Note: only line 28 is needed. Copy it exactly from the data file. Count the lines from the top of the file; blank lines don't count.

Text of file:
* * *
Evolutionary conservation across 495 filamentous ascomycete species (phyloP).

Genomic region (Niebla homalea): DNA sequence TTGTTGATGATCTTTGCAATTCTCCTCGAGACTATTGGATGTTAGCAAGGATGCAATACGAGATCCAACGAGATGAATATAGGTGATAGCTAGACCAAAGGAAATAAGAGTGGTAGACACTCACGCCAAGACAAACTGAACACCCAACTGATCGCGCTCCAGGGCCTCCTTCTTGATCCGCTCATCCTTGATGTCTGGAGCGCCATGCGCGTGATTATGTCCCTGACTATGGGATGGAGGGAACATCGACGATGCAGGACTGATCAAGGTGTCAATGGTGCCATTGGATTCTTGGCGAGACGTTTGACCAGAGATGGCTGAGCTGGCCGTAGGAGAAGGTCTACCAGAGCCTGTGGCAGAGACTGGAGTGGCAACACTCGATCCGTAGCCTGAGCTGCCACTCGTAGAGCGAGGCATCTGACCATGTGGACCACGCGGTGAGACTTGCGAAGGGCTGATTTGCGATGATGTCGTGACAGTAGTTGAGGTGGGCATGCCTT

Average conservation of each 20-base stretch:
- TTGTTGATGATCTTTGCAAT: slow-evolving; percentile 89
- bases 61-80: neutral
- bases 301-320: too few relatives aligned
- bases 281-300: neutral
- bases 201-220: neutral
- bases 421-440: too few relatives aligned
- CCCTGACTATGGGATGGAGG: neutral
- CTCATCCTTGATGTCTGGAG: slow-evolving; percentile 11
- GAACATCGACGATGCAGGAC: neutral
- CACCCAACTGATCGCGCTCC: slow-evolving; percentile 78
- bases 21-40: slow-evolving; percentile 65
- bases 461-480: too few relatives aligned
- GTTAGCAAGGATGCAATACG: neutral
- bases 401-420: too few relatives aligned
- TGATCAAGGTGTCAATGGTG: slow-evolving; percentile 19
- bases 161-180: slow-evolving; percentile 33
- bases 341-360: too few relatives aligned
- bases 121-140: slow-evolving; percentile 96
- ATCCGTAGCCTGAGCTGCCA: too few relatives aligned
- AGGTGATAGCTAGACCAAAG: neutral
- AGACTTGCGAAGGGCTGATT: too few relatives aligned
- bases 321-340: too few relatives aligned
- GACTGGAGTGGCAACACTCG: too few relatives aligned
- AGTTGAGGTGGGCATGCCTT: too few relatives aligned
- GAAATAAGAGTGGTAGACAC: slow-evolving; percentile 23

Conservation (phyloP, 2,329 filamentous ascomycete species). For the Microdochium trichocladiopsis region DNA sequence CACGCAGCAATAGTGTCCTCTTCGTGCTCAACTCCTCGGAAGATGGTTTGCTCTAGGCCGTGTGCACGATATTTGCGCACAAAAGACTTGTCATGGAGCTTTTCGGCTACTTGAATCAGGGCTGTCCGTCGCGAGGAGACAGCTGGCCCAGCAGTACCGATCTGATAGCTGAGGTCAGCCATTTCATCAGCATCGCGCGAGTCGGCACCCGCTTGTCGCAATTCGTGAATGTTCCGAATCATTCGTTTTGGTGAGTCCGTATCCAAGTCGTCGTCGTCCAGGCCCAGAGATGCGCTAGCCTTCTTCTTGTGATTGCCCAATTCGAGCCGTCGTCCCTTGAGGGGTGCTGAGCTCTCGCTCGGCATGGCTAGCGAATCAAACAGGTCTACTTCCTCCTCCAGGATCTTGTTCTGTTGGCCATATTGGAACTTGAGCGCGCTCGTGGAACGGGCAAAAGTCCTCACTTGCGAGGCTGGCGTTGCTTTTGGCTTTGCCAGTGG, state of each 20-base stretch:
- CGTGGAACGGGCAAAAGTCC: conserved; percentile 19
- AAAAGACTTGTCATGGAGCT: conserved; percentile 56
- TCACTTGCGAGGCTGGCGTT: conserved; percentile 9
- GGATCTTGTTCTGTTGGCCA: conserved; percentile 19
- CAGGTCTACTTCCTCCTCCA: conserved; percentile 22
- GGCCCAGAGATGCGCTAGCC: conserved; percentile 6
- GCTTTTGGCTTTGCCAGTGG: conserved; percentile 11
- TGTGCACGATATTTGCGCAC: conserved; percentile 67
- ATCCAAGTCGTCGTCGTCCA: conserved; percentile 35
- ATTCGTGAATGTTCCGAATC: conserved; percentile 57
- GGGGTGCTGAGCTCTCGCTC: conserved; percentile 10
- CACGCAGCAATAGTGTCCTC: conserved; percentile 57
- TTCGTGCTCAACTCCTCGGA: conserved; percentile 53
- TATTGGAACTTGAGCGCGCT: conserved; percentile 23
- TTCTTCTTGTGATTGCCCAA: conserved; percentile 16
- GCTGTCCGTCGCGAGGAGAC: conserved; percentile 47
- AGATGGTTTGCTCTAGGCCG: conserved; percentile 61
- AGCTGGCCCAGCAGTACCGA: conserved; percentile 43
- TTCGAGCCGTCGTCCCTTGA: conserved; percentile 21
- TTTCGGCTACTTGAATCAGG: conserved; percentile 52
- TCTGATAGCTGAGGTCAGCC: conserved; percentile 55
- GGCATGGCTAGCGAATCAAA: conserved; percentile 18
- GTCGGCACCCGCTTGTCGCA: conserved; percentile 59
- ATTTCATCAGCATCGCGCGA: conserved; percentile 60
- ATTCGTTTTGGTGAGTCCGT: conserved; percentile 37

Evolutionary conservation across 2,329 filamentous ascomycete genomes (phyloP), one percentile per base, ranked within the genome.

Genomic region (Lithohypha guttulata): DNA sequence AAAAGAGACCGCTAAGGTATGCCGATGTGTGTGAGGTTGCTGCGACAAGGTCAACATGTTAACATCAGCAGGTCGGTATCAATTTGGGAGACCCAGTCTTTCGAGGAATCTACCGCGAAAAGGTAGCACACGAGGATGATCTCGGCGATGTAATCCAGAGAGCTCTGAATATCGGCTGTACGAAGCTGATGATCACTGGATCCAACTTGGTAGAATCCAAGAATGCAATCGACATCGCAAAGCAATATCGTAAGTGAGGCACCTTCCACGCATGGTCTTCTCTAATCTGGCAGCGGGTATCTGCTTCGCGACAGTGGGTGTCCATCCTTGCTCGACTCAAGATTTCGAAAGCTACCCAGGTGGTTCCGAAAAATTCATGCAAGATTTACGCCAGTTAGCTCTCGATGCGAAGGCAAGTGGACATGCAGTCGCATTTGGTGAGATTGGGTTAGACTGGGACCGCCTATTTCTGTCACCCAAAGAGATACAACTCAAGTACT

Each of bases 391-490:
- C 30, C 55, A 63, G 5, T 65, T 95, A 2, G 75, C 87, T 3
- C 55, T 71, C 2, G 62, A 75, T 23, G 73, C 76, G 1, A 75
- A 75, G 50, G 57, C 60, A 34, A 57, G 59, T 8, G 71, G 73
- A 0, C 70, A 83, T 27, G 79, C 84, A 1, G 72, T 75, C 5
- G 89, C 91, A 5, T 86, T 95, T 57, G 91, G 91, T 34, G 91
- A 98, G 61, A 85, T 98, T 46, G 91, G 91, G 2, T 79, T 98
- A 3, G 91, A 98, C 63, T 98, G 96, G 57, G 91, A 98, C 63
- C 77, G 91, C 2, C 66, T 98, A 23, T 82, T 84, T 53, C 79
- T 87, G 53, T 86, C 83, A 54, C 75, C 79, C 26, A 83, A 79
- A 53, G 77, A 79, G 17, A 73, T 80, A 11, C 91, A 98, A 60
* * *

- GAAATAAGAGTGGTAGACAC: slow-evolving; percentile 23